Kudzu (comic strip)

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Doug Marlette's first Kudzu Sunday strip in 1981 toured Bypass.

Kudzu was a daily comic strip by Pulitzer Prize-winning editorial cartoonist Doug Marlette about rural Southerners. Distributed by Universal Press Syndicate, the strip ran from 1981 to 2007.

The title came from the kudzu vine which was introduced to the Southern United States (and initially encouraged) as a soil erosion control plant, but soon became an out-of-control invasive species.

The daily strip was launched on a Monday, June 15, 1981.[1] At its peak, it was syndicated in 300 newspapers.[2] Marlette's flippant treatment of depression—a character read a magazine called Modern Depression which featured "Suicide notes to the editor"—drew criticism from advocates for the mentally ill.[2]

Characters and story[edit]

The cast included Kudzu Dubose,[3] Nasal T. Lardbottom, Rev. Will B. Dunn, Ida Mae Wombat, Veranda Tadsworth and NASCAR Dad. Comics historian Don Markstein described the strip's characters:

The nominal star of Kudzu is Kudzu Dubose, a 16-year-old resident of Bypass, NC... The real star is Rev. Will B. Dunn, a minister who in some ways conforms to the stereotype of the Southern preacher—loud, always ready to speak his mind, and somewhat more materialistic in the eyes of others than in his own self-image. But in other ways, such as his ready sarcasm and a rather eccentric way of looking at the world, he's unique. Apparently, readers take to him more enthusiastically than they would to a more conventional fire'n'brimstone type, because the first entry in the successful series of Kudzu reprints in paperback appeared the year the strip began. Other regulars include Kudzu's mom (pushy and possessive, but loving), Uncle Dub (Kudzu's main male role model), Veranda Tadsworth (Kudzu's lust object, considerably less interested in him than he is in her) and Maurice Jackson (Kudzu's pal). The town of Bypass is a small Southern hamlet, with all the favorable and annoying traits that implies, affectionately rendered by Marlette, himself a native of North Carolina.[4]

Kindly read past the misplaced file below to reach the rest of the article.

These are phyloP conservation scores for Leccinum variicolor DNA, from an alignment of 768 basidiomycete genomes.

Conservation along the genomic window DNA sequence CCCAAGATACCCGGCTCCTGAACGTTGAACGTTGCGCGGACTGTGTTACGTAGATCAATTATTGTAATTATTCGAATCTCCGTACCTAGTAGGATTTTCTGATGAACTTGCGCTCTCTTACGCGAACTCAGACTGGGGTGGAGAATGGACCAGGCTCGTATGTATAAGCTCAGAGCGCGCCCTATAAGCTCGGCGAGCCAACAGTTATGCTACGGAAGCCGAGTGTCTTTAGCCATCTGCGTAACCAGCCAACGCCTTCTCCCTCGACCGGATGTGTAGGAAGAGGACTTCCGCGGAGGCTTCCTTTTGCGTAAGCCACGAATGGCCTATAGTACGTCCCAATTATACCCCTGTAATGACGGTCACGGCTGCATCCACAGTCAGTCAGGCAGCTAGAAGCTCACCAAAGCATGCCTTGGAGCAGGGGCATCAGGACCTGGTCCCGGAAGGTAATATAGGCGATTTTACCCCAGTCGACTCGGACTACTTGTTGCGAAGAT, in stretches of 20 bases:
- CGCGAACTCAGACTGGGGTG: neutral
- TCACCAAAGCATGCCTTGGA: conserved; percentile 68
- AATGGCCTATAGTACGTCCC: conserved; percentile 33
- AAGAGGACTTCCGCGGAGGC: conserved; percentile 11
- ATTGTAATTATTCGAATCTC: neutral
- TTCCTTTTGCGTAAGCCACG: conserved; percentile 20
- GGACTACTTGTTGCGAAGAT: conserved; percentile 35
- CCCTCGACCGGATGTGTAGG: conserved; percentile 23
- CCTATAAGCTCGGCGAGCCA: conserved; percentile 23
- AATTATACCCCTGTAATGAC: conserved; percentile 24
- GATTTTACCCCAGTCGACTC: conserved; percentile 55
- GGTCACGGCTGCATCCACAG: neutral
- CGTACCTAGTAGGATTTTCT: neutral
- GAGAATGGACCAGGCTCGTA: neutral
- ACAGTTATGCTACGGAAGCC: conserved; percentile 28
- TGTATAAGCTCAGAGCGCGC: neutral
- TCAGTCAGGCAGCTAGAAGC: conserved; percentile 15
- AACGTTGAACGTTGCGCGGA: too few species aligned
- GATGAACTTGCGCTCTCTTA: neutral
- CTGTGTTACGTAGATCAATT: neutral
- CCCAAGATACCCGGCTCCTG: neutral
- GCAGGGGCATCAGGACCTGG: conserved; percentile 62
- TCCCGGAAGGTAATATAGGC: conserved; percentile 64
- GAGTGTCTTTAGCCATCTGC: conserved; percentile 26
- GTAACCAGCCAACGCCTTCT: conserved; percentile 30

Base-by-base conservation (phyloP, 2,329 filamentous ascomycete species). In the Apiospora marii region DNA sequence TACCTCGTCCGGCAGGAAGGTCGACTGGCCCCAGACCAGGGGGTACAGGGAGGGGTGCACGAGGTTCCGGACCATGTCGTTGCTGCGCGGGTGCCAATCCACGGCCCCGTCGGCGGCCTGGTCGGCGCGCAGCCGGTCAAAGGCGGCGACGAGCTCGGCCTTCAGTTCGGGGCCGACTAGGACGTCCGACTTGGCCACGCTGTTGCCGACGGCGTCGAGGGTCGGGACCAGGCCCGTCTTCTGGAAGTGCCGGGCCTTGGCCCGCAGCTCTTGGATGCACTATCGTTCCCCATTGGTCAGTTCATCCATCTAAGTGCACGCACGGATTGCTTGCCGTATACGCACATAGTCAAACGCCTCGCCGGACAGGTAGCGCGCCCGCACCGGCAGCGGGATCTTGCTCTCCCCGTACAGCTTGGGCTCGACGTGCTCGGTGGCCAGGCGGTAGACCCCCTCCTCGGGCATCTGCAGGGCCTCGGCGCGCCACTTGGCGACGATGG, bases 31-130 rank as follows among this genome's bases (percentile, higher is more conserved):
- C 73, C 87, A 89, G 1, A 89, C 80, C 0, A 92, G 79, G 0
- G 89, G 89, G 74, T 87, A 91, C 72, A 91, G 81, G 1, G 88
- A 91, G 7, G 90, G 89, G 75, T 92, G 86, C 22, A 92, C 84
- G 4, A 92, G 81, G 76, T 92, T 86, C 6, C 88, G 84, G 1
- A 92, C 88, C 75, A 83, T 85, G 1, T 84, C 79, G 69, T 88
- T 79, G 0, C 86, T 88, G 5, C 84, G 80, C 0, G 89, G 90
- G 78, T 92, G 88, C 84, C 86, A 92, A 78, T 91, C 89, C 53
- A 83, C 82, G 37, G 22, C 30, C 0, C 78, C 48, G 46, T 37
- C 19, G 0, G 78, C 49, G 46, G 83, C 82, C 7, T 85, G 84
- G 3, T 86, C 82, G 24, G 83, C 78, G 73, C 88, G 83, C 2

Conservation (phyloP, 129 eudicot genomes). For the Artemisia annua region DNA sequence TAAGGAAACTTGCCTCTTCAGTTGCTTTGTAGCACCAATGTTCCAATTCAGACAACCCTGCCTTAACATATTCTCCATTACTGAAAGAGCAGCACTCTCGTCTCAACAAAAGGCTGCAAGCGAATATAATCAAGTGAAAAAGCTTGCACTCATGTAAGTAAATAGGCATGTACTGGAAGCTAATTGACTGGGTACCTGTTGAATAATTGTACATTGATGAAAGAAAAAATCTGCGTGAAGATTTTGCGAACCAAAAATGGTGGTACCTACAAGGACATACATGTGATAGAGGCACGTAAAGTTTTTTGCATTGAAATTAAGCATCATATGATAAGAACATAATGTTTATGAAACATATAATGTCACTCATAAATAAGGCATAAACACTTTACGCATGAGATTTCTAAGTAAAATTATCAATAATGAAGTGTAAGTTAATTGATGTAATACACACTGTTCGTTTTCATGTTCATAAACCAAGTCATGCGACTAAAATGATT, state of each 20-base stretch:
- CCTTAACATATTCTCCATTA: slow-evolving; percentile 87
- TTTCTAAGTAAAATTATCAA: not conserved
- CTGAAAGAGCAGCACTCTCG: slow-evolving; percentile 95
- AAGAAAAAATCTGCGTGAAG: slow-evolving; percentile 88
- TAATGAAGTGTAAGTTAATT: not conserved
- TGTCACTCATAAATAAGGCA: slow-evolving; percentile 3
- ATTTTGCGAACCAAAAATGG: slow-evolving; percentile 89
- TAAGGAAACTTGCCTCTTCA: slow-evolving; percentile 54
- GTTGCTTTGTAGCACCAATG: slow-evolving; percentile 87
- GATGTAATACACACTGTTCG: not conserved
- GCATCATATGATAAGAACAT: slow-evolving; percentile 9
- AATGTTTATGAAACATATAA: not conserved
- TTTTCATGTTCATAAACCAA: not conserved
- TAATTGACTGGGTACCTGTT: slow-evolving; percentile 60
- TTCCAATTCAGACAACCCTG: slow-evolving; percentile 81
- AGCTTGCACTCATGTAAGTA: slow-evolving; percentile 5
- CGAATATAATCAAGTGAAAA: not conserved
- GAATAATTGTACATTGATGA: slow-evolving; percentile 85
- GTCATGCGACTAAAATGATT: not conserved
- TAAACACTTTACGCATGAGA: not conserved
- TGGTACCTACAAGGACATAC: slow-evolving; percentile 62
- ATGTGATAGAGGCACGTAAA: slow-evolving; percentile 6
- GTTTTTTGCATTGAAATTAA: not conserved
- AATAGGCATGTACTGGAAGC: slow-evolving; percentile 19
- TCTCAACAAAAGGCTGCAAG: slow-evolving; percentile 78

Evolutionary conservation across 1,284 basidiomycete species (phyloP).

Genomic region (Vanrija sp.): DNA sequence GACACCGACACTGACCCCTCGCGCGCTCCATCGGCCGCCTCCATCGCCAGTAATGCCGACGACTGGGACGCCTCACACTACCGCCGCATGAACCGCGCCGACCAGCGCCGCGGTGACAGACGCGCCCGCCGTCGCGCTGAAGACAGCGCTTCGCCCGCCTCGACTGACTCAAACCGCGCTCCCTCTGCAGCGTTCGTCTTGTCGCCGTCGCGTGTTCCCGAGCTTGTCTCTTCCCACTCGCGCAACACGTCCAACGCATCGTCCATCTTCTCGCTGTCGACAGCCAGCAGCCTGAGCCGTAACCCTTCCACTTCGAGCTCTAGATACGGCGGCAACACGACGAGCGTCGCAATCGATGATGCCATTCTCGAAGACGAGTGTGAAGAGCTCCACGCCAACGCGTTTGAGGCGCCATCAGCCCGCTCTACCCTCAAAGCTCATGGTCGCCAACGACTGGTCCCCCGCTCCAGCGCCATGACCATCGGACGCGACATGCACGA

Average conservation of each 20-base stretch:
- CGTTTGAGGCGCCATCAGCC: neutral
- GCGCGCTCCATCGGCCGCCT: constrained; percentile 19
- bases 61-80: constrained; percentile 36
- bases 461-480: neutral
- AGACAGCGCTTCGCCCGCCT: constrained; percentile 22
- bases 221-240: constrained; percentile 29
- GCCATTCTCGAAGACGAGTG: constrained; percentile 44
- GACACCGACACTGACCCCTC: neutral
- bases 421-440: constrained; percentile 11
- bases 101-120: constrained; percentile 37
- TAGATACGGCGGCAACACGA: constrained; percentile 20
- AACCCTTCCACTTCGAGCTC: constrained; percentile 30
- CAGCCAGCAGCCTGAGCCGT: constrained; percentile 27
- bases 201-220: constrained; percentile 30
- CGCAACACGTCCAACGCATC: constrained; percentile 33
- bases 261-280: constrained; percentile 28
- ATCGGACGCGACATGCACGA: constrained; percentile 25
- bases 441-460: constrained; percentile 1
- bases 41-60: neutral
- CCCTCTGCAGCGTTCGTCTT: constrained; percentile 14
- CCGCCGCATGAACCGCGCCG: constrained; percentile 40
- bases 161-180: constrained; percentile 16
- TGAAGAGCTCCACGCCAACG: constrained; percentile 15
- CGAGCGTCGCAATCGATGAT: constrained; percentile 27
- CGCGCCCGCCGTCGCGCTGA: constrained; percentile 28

Will B. Dunn (the name is a play on the phrase "thy will be done", spoken by Jesus Christ at the Garden of Gethsemane), was modeled, at least in clothing and appearance, on Will D. Campbell, a preacher, director of religious life at the University of Mississippi, civil rights activist (the only white man in the Southern Christian Leadership Conference) and author. Following Campbell's Death in 2013, Marlette's son, Andy, honored Campbell with a final comic strip featuring Will B. Dunn, holding the Holy Bible at Campbell's grave.[5][6]

CBS aired a pilot for a Kudzu sitcom on August 13, 1983, but ended up airing as a TV special instead. A musical based on the strip was produced in Washington, D. C. in 1998.[7]

Marlette was killed in a car accident on July 10, 2007, in Marshall County, Mississippi.[8] Kudzu is no longer in syndication; the last daily was published on August 4, 2007. The Sunday strips ran until August 26, 2007.


  1. ^ The Chronicle-Telegram (Elyria, Ohio), June 15, 1981.
  2. ^ a b Winerip, Michael (1993-06-06). "On Sunday; What's Humor To One Brings Pain to Another". The New York Times. p. 37.  (Syndicated in 300 newspapers; criticized by the National Stigma Clearing House, an advocacy organization for the mentally ill)
  3. ^ Kudzu Dubose, comicspages.com
  4. ^ Toonopedia
  5. ^ Black, Patti Carr; Marion Barnwell (2002). Touring Literary Mississippi. University Press of Mississippi. ISBN 1-57806-368-X.  p. 114-5; [1]
  6. ^ Cyndi Soter (2000-10-19). "Editorial cartoonist and "Kudzu" creator Doug Marlette to speak at UNC-CH". University of North Carolina. Retrieved 2008-01-08. : Will B. Dunn patterned on Will D. Campbell
  7. ^ Rick Bragg (1998-06-18). "In 'Kudzu,' the South Faces Itself". The New York Times. Archived from the original on 2007-12-26. Retrieved 2008-01-08. 
  8. ^ Waggoner, Martha (2007-07-10). "Cartoonist Doug Marlette killed in crash". USA Today. Associated Press. Retrieved 2008-01-08. 

External links[edit]